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BP’s $331M investment in Trumbull will spur growth in Ohio, leaders say

Published: Wed, March 28, 2012 @ 12:05 a.m.

ALOV Trumbull Group Lease

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Copy of the ALOV Trumbull Group Lease, including comments regarding negotiated terms.

By Karl Henkel



BP’s $331 million investment in the Mahoning Valley will have a “tremendous impact” on jobs and economic development in Ohio, a company official said.

Tim Harrington, regional president of BP’s North America Natural Gas business, said Tuesday he sees “great benefits” for the London-based company and for Ohio after BP confirmed it leased 84,000 to 85,000 Trumbull County acres — about 20 percent of the county — for Utica Shale exploration.

“It gives us a foothold and gives us some leverage of scale,” he said. “That’s what we looked for.”

Harrington did not speculate on the profitability of BP’s acreage, saying the company will know few details until its “first well is in the ground.”

Harrington did not say when BP will begin exploring its new acreage.

The original lease is for five years with the possibility of an extension based on operations, particularly drilling units. A copy of the lease is available on Vindy.com.

In Trumbull County, municipal leaders believe the deal is good news as long as drilling is done carefully.

“Any time we have an infusion of cash like that, it’s good for our citizens,” said Fred Hanley, a Hubbard Township trustee. “This is totally a godsend.”

Girard Mayor James Melfi said the deal will be a boost to the local economy, allowing residents to buy more services and goods.

“It’s a very prosperous day for all the landowners, the shareholders and the county,” he said.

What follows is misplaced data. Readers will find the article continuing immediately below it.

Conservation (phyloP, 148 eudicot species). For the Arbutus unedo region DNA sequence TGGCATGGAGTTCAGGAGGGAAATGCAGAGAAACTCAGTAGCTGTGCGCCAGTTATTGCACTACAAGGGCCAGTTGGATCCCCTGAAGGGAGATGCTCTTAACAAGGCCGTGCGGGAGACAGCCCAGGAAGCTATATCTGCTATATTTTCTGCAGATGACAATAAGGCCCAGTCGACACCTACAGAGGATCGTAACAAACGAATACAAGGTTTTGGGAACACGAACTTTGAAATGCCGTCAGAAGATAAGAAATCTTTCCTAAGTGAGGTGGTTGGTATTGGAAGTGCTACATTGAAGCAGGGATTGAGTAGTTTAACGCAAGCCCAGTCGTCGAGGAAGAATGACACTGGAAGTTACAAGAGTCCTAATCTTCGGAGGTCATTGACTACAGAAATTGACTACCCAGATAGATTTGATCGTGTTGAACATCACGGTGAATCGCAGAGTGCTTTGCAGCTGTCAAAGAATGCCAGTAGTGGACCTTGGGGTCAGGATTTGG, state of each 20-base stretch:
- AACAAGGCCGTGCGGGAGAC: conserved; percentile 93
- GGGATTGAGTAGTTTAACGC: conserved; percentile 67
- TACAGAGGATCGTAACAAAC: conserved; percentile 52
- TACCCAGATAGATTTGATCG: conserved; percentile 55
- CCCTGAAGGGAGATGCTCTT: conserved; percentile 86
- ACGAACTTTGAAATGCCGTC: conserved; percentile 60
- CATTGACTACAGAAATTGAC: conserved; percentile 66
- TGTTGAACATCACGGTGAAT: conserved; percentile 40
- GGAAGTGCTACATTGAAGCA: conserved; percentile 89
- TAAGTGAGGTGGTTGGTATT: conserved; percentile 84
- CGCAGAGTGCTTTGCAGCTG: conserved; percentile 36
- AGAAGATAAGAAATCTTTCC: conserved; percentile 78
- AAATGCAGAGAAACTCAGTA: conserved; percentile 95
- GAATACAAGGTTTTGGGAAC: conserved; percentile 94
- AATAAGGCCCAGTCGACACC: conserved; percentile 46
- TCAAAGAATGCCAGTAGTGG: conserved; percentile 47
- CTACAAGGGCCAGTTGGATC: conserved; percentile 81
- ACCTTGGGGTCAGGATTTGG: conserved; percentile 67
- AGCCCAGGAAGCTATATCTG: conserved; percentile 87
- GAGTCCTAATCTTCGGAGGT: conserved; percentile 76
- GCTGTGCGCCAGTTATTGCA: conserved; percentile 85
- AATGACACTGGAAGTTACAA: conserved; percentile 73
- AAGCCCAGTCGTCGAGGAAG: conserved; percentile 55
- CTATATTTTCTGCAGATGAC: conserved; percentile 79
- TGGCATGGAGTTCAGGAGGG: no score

Pat Ungaro, Liberty Township administrator, said the positives from the deal are “overwhelming.”

Ungaro said the industry will bring more people to the Valley for work, which will improve housing values.

But he also questioned what would happen if there was groundwater contamination.

“How can you market the property if that happens?” Ungaro said.

Trumbull County Commissioner Frank Fuda says the agreement means a lot of property owners will have extra money to use for purchases, such as equipment.

“This is great news,” Fuda said. “Presumably the farmers will spend some money on trucks and those types of things, which would be great for the local economy.”

He added that with Consol Energy/CNX prepared to begin drilling in Vienna Township within the next six weeks, it’s likely that other economic investment will come to the county soon as well.

“Certainly it’s a big shot in the arm,” fellow Commissioner Dan Polivka said of the BP agreement.

The lease, according to landowners, also has a provision granting them 17.5 percent of mineral values.

Though geologists say it is too early to estimate how much gas and oil the Utica Shale contains, the Ohio Department of Natural Resources estimates the Utica Shale may hold as much as 5.5 billion barrels of oil and 15.7 trillion cubic feet of natural gas.

Though BP confirmed the deal, landowners will wait until the week of April 10 to sign.

If at least 75 percent of the landowners sign the lease, BP is bound to accept the terms. If fewer than 75 percent sign, BP has the option to pull out, according to a source familiar with the situation.

About 95 percent of the 67,103 acres represented at a special meeting Monday voted for the deal; 344 represented acres opposed it.

BP declined to confirm monetary or lease-agreement terms.

The Vindicator on Tuesday reported per-acre bonus payments will be $3,900, infusing about $331 million into the local economy.

The approximately 85,000 acres owned by about 1,800 landowners is the largest single-county pool of leased land in state history, said Bob Rea, president of the Associated Landowners of the Ohio Valley, a nonprofit landowner-advocacy group that negotiated on behalf of the landowners.

That acreage, however, could fluctuate downward as approximately 3,000 represented acres abstained from voting at Monday night’s meeting.

Abstentions from voting on lease deals can occur when there is potential disagreement regarding previous mineral-rights leases.

Contributors: Staff writers Ed Runyan and Robert Guttersohn

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